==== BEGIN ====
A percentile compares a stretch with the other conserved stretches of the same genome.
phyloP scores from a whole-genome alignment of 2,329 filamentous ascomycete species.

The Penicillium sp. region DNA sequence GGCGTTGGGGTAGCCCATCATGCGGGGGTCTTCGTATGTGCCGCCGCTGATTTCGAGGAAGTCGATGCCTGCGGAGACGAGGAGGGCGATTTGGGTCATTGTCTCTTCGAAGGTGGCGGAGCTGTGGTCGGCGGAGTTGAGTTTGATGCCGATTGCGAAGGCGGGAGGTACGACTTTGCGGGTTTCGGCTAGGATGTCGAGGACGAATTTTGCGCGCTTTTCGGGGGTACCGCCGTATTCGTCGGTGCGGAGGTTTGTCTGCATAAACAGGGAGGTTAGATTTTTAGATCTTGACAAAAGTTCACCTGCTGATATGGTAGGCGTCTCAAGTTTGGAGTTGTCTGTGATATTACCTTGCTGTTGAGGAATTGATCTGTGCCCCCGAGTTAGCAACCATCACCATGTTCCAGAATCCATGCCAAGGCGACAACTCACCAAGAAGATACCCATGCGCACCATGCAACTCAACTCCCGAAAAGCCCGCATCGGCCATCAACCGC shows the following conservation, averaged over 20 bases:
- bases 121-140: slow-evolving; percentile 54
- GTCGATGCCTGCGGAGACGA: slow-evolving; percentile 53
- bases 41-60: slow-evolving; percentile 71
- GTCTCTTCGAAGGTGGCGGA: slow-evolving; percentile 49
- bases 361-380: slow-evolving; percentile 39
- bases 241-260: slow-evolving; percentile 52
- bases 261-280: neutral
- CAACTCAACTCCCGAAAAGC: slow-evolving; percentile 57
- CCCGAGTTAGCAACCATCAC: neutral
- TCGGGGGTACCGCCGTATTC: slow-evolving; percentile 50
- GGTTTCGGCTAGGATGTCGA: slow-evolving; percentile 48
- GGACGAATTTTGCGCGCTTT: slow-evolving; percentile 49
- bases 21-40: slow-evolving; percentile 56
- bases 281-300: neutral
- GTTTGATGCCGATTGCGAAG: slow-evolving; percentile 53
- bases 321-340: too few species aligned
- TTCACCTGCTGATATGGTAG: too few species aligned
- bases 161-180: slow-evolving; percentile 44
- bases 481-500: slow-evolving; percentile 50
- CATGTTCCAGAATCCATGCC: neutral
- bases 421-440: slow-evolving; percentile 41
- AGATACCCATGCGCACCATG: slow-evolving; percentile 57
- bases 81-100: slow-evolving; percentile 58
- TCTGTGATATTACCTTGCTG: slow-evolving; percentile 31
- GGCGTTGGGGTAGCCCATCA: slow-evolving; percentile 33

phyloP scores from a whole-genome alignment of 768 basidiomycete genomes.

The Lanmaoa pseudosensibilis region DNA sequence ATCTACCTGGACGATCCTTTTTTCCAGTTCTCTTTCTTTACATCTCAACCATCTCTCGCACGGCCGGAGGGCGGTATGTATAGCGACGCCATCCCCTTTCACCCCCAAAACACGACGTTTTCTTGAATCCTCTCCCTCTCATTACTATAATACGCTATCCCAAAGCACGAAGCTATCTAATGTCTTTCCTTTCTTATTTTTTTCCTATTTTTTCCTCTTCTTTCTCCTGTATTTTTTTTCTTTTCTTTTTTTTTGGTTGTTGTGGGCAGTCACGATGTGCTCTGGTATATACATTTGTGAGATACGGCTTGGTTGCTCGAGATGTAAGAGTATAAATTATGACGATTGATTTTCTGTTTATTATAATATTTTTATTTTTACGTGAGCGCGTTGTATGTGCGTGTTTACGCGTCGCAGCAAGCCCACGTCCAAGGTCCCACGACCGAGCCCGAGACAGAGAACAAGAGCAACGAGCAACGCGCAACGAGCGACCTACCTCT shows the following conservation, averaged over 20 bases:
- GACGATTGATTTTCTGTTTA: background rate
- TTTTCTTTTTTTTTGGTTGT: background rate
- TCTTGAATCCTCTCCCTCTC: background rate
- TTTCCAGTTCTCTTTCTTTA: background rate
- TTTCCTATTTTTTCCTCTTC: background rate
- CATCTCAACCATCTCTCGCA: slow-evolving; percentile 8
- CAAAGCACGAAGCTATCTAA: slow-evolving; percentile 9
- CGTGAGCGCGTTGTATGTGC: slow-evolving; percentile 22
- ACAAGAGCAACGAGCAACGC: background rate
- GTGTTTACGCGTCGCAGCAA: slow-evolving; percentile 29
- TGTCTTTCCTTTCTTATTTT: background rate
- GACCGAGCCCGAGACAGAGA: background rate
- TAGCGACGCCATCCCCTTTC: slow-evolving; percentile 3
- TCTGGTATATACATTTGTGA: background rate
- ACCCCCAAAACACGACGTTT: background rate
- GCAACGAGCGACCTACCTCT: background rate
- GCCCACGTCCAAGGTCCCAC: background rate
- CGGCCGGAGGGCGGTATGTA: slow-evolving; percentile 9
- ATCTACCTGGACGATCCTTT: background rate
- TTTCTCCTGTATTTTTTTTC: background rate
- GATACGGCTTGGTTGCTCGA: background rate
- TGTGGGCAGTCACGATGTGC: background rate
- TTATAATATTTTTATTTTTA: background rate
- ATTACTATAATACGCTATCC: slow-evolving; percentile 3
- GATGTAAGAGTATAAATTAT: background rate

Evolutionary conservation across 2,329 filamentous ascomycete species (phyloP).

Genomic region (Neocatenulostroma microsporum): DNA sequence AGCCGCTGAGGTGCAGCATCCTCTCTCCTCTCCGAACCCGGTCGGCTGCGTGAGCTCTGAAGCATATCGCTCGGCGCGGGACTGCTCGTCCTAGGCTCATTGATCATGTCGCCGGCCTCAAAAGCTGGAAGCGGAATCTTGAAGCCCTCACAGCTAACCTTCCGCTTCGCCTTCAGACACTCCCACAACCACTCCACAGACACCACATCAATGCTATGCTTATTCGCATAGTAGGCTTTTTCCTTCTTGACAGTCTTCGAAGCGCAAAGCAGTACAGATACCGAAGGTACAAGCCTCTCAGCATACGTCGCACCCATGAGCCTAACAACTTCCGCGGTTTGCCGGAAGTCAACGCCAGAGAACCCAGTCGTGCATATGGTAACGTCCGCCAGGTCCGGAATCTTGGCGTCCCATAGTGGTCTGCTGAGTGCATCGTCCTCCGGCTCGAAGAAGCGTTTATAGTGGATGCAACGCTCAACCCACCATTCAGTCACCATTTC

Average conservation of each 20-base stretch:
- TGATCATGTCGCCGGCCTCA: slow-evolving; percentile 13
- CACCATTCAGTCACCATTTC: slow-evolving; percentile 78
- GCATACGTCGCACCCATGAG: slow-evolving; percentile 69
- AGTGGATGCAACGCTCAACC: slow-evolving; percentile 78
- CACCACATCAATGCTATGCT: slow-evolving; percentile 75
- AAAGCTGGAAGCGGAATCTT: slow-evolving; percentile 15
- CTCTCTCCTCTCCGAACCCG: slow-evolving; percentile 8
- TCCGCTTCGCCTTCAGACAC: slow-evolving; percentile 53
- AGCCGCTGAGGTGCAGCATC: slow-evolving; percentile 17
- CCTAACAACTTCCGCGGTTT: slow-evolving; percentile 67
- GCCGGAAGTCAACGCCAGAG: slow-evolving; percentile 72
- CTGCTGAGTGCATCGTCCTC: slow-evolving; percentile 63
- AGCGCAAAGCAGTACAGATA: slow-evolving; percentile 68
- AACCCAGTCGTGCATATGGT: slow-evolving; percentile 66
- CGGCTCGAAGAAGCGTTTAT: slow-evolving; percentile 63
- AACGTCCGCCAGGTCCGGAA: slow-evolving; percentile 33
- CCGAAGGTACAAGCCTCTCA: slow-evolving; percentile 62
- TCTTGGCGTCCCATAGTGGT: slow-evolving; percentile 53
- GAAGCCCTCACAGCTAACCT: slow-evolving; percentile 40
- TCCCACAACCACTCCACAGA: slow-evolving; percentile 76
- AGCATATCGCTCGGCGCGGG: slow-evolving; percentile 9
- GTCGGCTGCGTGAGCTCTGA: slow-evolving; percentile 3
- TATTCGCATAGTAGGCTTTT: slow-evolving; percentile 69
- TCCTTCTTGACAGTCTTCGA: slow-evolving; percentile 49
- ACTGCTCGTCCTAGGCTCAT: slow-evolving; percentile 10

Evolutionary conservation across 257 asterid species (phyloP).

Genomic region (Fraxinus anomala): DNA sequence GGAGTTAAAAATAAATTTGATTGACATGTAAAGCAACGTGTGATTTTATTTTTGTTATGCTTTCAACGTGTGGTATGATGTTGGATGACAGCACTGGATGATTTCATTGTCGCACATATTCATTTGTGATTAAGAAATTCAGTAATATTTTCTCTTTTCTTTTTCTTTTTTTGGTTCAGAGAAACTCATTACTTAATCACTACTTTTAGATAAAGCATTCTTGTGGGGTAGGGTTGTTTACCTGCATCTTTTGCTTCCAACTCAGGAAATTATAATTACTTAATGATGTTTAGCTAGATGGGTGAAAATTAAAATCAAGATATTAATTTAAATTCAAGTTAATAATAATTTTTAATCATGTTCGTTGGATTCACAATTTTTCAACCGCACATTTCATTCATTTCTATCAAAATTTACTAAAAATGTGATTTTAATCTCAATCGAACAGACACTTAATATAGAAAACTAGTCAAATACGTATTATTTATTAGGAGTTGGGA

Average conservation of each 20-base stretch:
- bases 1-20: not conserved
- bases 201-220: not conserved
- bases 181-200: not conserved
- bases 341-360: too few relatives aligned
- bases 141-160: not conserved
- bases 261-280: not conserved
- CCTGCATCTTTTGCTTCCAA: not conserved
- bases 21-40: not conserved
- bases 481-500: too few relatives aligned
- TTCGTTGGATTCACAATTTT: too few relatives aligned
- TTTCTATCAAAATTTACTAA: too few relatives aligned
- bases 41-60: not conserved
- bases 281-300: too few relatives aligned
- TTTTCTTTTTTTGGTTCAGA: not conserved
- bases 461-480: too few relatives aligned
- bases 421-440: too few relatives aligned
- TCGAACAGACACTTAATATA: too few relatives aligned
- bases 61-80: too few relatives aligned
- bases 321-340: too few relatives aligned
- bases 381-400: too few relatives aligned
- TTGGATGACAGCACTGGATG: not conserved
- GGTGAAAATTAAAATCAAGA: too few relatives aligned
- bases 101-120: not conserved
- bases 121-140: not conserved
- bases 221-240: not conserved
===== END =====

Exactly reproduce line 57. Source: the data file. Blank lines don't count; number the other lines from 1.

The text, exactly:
Genomic region (Neocatenulostroma microsporum): DNA sequence AGCCGCTGAGGTGCAGCATCCTCTCTCCTCTCCGAACCCGGTCGGCTGCGTGAGCTCTGAAGCATATCGCTCGGCGCGGGACTGCTCGTCCTAGGCTCATTGATCATGTCGCCGGCCTCAAAAGCTGGAAGCGGAATCTTGAAGCCCTCACAGCTAACCTTCCGCTTCGCCTTCAGACACTCCCACAACCACTCCACAGACACCACATCAATGCTATGCTTATTCGCATAGTAGGCTTTTTCCTTCTTGACAGTCTTCGAAGCGCAAAGCAGTACAGATACCGAAGGTACAAGCCTCTCAGCATACGTCGCACCCATGAGCCTAACAACTTCCGCGGTTTGCCGGAAGTCAACGCCAGAGAACCCAGTCGTGCATATGGTAACGTCCGCCAGGTCCGGAATCTTGGCGTCCCATAGTGGTCTGCTGAGTGCATCGTCCTCCGGCTCGAAGAAGCGTTTATAGTGGATGCAACGCTCAACCCACCATTCAGTCACCATTTC